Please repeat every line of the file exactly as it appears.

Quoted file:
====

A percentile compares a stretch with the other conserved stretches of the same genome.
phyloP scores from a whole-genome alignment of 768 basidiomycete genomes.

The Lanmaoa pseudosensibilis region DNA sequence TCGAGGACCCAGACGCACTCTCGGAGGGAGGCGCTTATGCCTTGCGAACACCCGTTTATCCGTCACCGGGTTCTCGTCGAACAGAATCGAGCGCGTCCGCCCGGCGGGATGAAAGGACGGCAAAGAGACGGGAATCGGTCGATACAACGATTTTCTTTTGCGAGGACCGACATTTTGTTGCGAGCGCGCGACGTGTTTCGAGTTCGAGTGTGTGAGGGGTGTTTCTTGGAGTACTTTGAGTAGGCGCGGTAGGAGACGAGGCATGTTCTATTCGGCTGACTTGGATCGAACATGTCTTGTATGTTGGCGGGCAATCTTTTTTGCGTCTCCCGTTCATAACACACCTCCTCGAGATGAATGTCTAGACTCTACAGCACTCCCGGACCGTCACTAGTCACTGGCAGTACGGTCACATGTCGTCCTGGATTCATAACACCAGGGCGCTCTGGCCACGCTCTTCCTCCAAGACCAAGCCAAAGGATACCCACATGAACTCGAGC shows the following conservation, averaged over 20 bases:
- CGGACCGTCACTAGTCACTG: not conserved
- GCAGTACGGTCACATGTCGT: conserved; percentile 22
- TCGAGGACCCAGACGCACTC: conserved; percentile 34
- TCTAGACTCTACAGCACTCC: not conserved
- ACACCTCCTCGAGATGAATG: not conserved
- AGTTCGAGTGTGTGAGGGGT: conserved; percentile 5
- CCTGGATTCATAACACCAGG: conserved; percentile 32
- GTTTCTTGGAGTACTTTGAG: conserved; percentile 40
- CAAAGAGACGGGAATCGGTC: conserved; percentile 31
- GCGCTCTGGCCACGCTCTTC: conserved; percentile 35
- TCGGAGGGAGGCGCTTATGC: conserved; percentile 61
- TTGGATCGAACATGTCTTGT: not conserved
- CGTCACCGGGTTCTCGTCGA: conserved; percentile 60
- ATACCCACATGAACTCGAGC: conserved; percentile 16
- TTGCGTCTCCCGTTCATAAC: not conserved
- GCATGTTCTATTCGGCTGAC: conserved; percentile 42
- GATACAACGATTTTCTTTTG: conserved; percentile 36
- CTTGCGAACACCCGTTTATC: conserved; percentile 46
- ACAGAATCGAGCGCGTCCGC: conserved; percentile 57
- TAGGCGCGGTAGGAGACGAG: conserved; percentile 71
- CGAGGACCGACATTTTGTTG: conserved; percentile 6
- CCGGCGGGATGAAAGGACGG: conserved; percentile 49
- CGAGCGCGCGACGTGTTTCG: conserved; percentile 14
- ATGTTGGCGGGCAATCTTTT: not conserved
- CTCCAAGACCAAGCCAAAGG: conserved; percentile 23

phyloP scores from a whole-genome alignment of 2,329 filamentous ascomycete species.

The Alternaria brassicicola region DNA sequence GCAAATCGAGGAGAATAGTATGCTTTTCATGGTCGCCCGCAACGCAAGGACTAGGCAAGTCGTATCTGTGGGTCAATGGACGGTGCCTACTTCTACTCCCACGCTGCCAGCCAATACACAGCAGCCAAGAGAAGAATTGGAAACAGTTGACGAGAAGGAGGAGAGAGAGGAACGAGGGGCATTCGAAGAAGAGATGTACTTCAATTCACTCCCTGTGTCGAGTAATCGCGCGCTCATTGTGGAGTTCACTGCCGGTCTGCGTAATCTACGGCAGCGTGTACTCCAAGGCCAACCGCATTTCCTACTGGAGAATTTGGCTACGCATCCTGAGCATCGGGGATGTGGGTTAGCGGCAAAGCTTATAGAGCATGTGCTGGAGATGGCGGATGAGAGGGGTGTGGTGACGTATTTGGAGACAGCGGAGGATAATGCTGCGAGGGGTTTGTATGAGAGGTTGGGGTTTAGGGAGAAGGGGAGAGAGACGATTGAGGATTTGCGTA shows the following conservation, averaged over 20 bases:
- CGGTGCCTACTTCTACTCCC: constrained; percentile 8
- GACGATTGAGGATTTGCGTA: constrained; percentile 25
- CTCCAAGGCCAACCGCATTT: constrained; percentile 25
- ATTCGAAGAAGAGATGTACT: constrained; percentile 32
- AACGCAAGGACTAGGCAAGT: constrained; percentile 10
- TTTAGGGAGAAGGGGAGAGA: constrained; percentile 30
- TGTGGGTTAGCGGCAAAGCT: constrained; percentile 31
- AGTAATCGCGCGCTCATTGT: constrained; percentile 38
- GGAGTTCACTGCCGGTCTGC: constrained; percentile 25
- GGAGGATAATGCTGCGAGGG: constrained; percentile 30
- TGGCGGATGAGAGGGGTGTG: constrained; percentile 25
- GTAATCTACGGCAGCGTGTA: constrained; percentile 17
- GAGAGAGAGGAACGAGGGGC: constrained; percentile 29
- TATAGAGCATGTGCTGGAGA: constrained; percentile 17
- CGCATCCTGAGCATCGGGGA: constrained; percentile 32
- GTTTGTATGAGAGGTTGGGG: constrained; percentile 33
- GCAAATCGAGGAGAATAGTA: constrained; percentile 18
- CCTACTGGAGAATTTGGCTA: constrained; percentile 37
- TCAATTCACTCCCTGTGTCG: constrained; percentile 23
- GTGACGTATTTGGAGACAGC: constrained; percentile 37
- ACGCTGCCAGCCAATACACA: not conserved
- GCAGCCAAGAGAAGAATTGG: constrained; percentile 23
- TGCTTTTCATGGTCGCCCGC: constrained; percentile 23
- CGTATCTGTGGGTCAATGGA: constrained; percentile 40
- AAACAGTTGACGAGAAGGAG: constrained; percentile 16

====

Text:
A percentile compares a stretch with the other conserved stretches of the same genome.
phyloP scores from a whole-genome alignment of 768 basidiomycete genomes.

The Lanmaoa pseudosensibilis region DNA sequence TCGAGGACCCAGACGCACTCTCGGAGGGAGGCGCTTATGCCTTGCGAACACCCGTTTATCCGTCACCGGGTTCTCGTCGAACAGAATCGAGCGCGTCCGCCCGGCGGGATGAAAGGACGGCAAAGAGACGGGAATCGGTCGATACAACGATTTTCTTTTGCGAGGACCGACATTTTGTTGCGAGCGCGCGACGTGTTTCGAGTTCGAGTGTGTGAGGGGTGTTTCTTGGAGTACTTTGAGTAGGCGCGGTAGGAGACGAGGCATGTTCTATTCGGCTGACTTGGATCGAACATGTCTTGTATGTTGGCGGGCAATCTTTTTTGCGTCTCCCGTTCATAACACACCTCCTCGAGATGAATGTCTAGACTCTACAGCACTCCCGGACCGTCACTAGTCACTGGCAGTACGGTCACATGTCGTCCTGGATTCATAACACCAGGGCGCTCTGGCCACGCTCTTCCTCCAAGACCAAGCCAAAGGATACCCACATGAACTCGAGC shows the following conservation, averaged over 20 bases:
- CGGACCGTCACTAGTCACTG: not conserved
- GCAGTACGGTCACATGTCGT: conserved; percentile 22
- TCGAGGACCCAGACGCACTC: conserved; percentile 34
- TCTAGACTCTACAGCACTCC: not conserved
- ACACCTCCTCGAGATGAATG: not conserved
- AGTTCGAGTGTGTGAGGGGT: conserved; percentile 5
- CCTGGATTCATAACACCAGG: conserved; percentile 32
- GTTTCTTGGAGTACTTTGAG: conserved; percentile 40
- CAAAGAGACGGGAATCGGTC: conserved; percentile 31
- GCGCTCTGGCCACGCTCTTC: conserved; percentile 35
- TCGGAGGGAGGCGCTTATGC: conserved; percentile 61
- TTGGATCGAACATGTCTTGT: not conserved
- CGTCACCGGGTTCTCGTCGA: conserved; percentile 60
- ATACCCACATGAACTCGAGC: conserved; percentile 16
- TTGCGTCTCCCGTTCATAAC: not conserved
- GCATGTTCTATTCGGCTGAC: conserved; percentile 42
- GATACAACGATTTTCTTTTG: conserved; percentile 36
- CTTGCGAACACCCGTTTATC: conserved; percentile 46
- ACAGAATCGAGCGCGTCCGC: conserved; percentile 57
- TAGGCGCGGTAGGAGACGAG: conserved; percentile 71
- CGAGGACCGACATTTTGTTG: conserved; percentile 6
- CCGGCGGGATGAAAGGACGG: conserved; percentile 49
- CGAGCGCGCGACGTGTTTCG: conserved; percentile 14
- ATGTTGGCGGGCAATCTTTT: not conserved
- CTCCAAGACCAAGCCAAAGG: conserved; percentile 23

phyloP scores from a whole-genome alignment of 2,329 filamentous ascomycete species.

The Alternaria brassicicola region DNA sequence GCAAATCGAGGAGAATAGTATGCTTTTCATGGTCGCCCGCAACGCAAGGACTAGGCAAGTCGTATCTGTGGGTCAATGGACGGTGCCTACTTCTACTCCCACGCTGCCAGCCAATACACAGCAGCCAAGAGAAGAATTGGAAACAGTTGACGAGAAGGAGGAGAGAGAGGAACGAGGGGCATTCGAAGAAGAGATGTACTTCAATTCACTCCCTGTGTCGAGTAATCGCGCGCTCATTGTGGAGTTCACTGCCGGTCTGCGTAATCTACGGCAGCGTGTACTCCAAGGCCAACCGCATTTCCTACTGGAGAATTTGGCTACGCATCCTGAGCATCGGGGATGTGGGTTAGCGGCAAAGCTTATAGAGCATGTGCTGGAGATGGCGGATGAGAGGGGTGTGGTGACGTATTTGGAGACAGCGGAGGATAATGCTGCGAGGGGTTTGTATGAGAGGTTGGGGTTTAGGGAGAAGGGGAGAGAGACGATTGAGGATTTGCGTA shows the following conservation, averaged over 20 bases:
- CGGTGCCTACTTCTACTCCC: constrained; percentile 8
- GACGATTGAGGATTTGCGTA: constrained; percentile 25
- CTCCAAGGCCAACCGCATTT: constrained; percentile 25
- ATTCGAAGAAGAGATGTACT: constrained; percentile 32
- AACGCAAGGACTAGGCAAGT: constrained; percentile 10
- TTTAGGGAGAAGGGGAGAGA: constrained; percentile 30
- TGTGGGTTAGCGGCAAAGCT: constrained; percentile 31
- AGTAATCGCGCGCTCATTGT: constrained; percentile 38
- GGAGTTCACTGCCGGTCTGC: constrained; percentile 25
- GGAGGATAATGCTGCGAGGG: constrained; percentile 30
- TGGCGGATGAGAGGGGTGTG: constrained; percentile 25
- GTAATCTACGGCAGCGTGTA: constrained; percentile 17
- GAGAGAGAGGAACGAGGGGC: constrained; percentile 29
- TATAGAGCATGTGCTGGAGA: constrained; percentile 17
- CGCATCCTGAGCATCGGGGA: constrained; percentile 32
- GTTTGTATGAGAGGTTGGGG: constrained; percentile 33
- GCAAATCGAGGAGAATAGTA: constrained; percentile 18
- CCTACTGGAGAATTTGGCTA: constrained; percentile 37
- TCAATTCACTCCCTGTGTCG: constrained; percentile 23
- GTGACGTATTTGGAGACAGC: constrained; percentile 37
- ACGCTGCCAGCCAATACACA: not conserved
- GCAGCCAAGAGAAGAATTGG: constrained; percentile 23
- TGCTTTTCATGGTCGCCCGC: constrained; percentile 23
- CGTATCTGTGGGTCAATGGA: constrained; percentile 40
- AAACAGTTGACGAGAAGGAG: constrained; percentile 16